The phrase “reverse engineering” came to me as I was reading Jean Piaget’s exploration of a newborn baby starting to nurse on its mother’s breast. For Piaget, it is too early in the baby’s development for the baby to be thinking “I am sucking on this object.” At this stage, for Piaget, it’s pure reflex.
If, to the observer, the breast which the nursling is about to take is external to the child, and constitutes an image separate from him, to the newborn child, on the contrary, there can only exist awareness of attitudes, of emotions, or sensations of hunger and of satisfaction. Neither sight nor hearing yet gives rise to perceptions independent of these general reactions.
In The Scientist in the Crib Alison Gopnik and her co-authors ask if this isn’t really how adults still first sense “the outside world [as] a play of colors and shapes, light and sound,” other people as shapes that “irregularly make noises,” and each word “as a transitory whisper of a disturbance in the air that last for milliseconds until it’s replaced by the next.” Their book uses how we learn to answer three questions to describe the process by which we come to recognize objects like a spoon, people like one’s mother, and words as conveying information. These three questions are:
Other Minds: “how we somehow get from this mad view to our ordinary experience of people”
External World: “We seem to know about a world of objects with properties that are quite independent of us … But all we experience directly is an endless changing flow of sensations.”
Language: Dinner conversation “a blazingly fast succession of finely modulated noises, each just barely different from the last. … Yet for us the words are completely transparent, we experience only the ideas of the people who speak them.”
What occurred to me is that practicing insight (vipassana) meditation brings us back to a newborn’s awareness of these raw sensations . Like a baby, we return to functioning without images of objects, without expressed desires, and as Piaget goes on to write, with “a total lack of differentiation between subject and object.” Buddhist teachings call these the “three gates to liberation,” living signlessly, aimlessly, and openly.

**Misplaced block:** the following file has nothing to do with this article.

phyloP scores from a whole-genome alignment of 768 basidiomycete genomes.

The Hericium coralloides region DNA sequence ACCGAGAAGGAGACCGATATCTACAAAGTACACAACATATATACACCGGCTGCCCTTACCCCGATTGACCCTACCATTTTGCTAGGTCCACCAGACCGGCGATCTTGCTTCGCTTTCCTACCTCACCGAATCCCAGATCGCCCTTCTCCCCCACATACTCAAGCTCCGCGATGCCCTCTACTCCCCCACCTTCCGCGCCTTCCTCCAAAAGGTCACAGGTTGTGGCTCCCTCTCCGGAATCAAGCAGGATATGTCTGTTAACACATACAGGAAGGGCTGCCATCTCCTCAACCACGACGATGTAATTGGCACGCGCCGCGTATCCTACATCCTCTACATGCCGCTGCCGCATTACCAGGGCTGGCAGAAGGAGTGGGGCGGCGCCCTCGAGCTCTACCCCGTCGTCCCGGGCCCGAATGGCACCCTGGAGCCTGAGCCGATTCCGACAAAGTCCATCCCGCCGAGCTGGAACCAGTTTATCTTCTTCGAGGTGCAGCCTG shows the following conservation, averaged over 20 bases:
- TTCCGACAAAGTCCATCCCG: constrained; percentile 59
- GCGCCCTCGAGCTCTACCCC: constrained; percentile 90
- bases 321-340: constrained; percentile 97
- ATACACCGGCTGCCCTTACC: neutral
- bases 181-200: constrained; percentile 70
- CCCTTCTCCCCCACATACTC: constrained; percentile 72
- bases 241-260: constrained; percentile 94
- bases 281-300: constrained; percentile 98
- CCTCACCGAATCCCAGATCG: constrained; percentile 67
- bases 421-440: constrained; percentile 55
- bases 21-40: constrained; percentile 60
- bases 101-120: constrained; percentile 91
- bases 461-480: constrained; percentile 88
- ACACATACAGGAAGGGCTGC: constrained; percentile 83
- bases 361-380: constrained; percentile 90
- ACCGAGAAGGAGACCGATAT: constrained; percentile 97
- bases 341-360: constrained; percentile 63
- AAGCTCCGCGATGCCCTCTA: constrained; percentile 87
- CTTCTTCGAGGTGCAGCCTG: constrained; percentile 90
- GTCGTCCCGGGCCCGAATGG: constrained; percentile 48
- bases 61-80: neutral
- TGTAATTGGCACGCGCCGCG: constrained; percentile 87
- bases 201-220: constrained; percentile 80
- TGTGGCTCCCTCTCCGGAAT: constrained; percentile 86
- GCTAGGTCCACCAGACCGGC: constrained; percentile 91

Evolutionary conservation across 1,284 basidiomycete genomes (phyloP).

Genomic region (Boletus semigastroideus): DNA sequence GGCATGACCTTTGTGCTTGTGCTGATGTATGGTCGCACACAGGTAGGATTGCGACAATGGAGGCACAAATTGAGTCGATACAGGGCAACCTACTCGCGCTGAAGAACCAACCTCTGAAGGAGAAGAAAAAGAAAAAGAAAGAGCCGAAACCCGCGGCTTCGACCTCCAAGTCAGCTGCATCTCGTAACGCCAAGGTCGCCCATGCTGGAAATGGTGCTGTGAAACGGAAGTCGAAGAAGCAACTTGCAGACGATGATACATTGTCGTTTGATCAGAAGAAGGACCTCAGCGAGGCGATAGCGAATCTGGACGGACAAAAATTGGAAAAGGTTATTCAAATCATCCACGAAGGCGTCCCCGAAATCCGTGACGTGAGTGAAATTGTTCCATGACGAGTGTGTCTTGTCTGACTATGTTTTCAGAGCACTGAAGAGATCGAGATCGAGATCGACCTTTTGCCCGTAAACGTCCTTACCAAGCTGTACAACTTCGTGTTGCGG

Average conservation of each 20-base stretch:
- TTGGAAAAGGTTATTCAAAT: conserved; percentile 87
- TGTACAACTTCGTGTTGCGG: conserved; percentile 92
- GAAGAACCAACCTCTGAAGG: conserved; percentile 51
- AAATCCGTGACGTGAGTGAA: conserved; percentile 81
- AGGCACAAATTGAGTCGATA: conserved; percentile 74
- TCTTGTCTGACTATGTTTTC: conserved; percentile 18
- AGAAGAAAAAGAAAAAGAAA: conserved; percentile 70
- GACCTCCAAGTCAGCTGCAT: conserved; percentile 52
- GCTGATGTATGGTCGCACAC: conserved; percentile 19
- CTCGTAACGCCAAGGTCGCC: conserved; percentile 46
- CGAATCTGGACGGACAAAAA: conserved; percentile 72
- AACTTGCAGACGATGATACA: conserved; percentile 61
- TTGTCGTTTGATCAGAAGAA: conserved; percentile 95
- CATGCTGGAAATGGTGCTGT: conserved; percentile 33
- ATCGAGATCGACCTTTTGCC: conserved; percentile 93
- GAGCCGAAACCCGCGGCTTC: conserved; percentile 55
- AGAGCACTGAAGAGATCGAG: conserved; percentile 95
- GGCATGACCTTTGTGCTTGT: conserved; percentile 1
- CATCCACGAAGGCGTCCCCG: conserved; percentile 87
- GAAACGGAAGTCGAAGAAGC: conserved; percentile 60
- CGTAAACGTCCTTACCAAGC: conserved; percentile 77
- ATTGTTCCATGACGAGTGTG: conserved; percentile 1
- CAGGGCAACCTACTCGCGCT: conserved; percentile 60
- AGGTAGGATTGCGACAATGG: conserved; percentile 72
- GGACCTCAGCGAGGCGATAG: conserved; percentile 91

I’ve described before how we don’t have to wait until we’ve achieved some higher state of enlightenment to use this process of watching the raw sensations to deal with minor irritations or distractions as we’re trying to meditate.
The monk Rādha asks the Buddha how to train further without these conceits, images, and objects. In his answer, the Buddha says that we can do this by taking each aspect of experience as “This is not mine, this I am not, this is not my self.” (SN 22.71). In Pali he says that by getting past me-talk and thing-talk, in this way we will very wisely see yathābhūtaṃ. Most translators render yathābhūtaṃ “as it really is.” For the Pali English Dictionary: “Yathābhūtaṃ refers to: in reality, in truth, really, definitely, absolutely; as ought to be, truthfully, in its real essence.”
Literally, however, bhūta is the past partiple of bhavati. So the phrase should be “as it’s become (grown, been produced)” as Thanissaro Bhikkhu does in Kaccānagotta Sutta (SN 12.15, “as it has come to be.”
And in his updated translation of the Udana Sutta (SN 22:55), where replaces “as it actually is” with “as it has come to be.”
Let’s keep it simple. Like a baby. To see our world “as it becomes” does not mean to penetrate some ultimate level of reality. Not even some ultimate insight into ontological depths. It just means we get “me” out of the picture. When we can lay those conceits and objects down, we can see our experience as it becomes and has become.
Nancy McCagney expresses Nagarjuna’s take on this insight very well:
In Buddhist terminology, he [Gautama] could see the world yathābhūtaṃ …. That ability, though unusual, was natural … and sensory. He did not see a ‘pure world,’ some supersensory vision of perfection, heaven, or utopia. He saw the world as it is, with all its suffering, etc., but without craving any part of it, without hating any part of it, and yet without ignoring any part of it.
That is, without “me.” Letting go of “me” and “mine” is not an easy feat because so far we’ve navigated with them as signposts. This difficulty (dukkha) contributes to the view that we have to go beyond or beneath some “conventional truth” to see “this,” to see what we’re looking at as it becomes. When using thing-talk to discuss how we see the world, “ultimate truth” arises as a sign of “I” hanging on.